[21] The elements of actual fraud, whether as the basis of the remedy in contract or tort, are: (1) a false representation or concealment of a material fact susceptible of knowledge, (2) made with knowledge of its falsity or without sufficient knowledge on the subject to warrant a representation, (3) with intent to induce the person to whom it is made to act upon it; and such person (4) must act in reliance upon the representation (5) to his damage. (Reed v. King (1983) 145 Cal. App. 3d 261, 264; 1 Witkin, Summary of Cal. Law (8th ed. 1973) Contracts, § 315, p. 265.) [20b] The fourth cause of action alleged: "The false reports by defendant[] to the credit reporting agencies were made for the purpose of deceiving the credit reporting agencies and third parties to whom the credit reporting agencies provided the information. The false reports were known to be untrue at the time, and were made with malicious and willful intent to injure the plaintiff. As a legal result of the intentional misrepresentation by defendant[], plaintiff has [182 Cal. App. 3d 640] sustained the damages set forth above." There was no allegation that the reports were made to the credit reporting agencies with the intent to induce action on their part or that the agencies relied on the reports. Nor would such allegations aid plaintiff inasmuch as she attempts to state a cause of action for fraud on her behalf, not on behalf of the credit reporting agencies or any class of which she is a member. "In establishing a cause of action for deceit or fraud, a plaintiff must [allege] that a material and knowingly false representation was made with the intent to induce action, and that such representation caused reasonable and detrimental reliance on the part of the plaintiff." (Shurpin v. Elmhirst (1983) 148 Cal. App. 3d 94, 101 [195 Cal. Rptr. 737]; italics added.) In other words, the plaintiff is the person to whom the misrepresentation must have been made, and it is the plaintiff who must have relied on the misrepresentation to his damage. Under the allegations of the third amended complaint it is clear that plaintiff could not have detrimentally relied on reports of her credit record made by defendant to credit reporting agencies.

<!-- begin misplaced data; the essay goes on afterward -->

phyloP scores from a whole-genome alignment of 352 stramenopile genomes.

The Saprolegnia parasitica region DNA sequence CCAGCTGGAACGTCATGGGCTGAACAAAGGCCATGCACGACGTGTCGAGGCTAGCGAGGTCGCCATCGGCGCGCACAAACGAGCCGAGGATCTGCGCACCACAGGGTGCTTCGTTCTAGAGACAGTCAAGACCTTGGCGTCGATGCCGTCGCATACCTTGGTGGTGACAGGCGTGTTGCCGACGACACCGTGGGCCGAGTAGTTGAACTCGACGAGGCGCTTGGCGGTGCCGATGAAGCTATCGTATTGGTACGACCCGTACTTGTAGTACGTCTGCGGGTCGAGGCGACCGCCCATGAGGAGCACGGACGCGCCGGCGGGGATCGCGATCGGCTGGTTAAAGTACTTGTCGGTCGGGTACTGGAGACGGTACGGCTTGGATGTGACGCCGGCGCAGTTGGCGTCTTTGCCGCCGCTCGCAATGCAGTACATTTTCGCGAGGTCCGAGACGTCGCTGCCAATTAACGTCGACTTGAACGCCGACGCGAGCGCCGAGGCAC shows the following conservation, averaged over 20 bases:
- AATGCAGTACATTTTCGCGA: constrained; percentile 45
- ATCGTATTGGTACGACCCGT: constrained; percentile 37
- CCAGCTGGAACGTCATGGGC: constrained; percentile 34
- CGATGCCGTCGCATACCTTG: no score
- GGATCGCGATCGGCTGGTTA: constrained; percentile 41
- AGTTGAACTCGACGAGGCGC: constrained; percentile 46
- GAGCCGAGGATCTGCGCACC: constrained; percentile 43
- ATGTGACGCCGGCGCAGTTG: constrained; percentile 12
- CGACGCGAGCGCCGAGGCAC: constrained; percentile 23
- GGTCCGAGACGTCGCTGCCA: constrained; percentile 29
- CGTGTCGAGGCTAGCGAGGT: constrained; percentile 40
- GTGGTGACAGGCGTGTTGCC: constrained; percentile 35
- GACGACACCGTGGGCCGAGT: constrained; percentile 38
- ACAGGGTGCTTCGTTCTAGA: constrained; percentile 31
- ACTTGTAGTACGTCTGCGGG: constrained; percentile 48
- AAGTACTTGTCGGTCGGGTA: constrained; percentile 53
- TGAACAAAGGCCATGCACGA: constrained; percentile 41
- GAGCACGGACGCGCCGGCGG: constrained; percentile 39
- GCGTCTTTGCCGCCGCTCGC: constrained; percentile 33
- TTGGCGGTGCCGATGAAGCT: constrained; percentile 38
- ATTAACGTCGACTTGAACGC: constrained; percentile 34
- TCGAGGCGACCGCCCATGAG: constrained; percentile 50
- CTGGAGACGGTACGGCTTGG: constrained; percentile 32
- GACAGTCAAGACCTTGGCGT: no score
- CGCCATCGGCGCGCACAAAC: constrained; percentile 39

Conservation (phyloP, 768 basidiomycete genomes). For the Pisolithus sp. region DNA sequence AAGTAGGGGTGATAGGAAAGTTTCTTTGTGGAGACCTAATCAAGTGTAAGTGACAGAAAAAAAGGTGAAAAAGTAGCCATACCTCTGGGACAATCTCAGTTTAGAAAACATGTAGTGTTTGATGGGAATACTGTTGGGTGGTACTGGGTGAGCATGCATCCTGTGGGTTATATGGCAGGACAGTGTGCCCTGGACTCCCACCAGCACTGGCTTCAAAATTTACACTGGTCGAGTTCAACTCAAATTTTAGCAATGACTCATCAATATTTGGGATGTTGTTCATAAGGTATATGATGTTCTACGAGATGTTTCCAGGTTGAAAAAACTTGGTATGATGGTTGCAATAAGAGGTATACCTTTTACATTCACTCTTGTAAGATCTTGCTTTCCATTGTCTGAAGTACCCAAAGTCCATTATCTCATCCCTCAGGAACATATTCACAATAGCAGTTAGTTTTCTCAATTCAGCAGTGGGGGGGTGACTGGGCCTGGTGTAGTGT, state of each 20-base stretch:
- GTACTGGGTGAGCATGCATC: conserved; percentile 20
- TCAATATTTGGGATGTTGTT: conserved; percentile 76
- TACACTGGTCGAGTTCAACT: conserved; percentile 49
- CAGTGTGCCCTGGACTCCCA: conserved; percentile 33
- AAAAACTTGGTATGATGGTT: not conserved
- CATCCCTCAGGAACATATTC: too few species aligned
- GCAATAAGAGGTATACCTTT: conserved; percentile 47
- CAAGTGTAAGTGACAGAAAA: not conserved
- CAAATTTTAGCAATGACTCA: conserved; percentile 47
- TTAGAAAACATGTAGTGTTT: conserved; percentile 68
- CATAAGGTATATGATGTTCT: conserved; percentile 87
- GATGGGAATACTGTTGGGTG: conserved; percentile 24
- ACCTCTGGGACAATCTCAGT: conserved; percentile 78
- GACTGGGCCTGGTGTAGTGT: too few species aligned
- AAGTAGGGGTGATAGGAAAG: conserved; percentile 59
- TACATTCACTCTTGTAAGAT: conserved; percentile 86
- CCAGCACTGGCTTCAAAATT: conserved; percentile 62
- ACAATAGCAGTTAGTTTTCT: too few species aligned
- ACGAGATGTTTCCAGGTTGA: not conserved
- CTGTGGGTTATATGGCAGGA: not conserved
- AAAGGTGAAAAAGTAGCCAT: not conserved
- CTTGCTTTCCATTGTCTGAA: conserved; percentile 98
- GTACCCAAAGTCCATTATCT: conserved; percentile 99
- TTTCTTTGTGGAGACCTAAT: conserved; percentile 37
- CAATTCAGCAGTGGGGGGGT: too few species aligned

The demurrer to the fourth cause of action was properly sustained.

DISPOSITION

The motion to dismiss the appeal is denied.

The judgment is reversed as to the second and third causes of action; the trial court is directed to overrule the general demurrer to those causes of action and to rule on the special demurrer thereto. In all other respects the judgment is affirmed.

Neither party shall recover costs on appeal.

Thompson, J., and Johnson, J., concurred.

FN 1. While plaintiff purports to appeal from the order sustaining the demurrer, we deem the notice of appeal to refer to the judgment of dismissal. (See discussion, heading I, "Motion to Dismiss the Appeal," post.)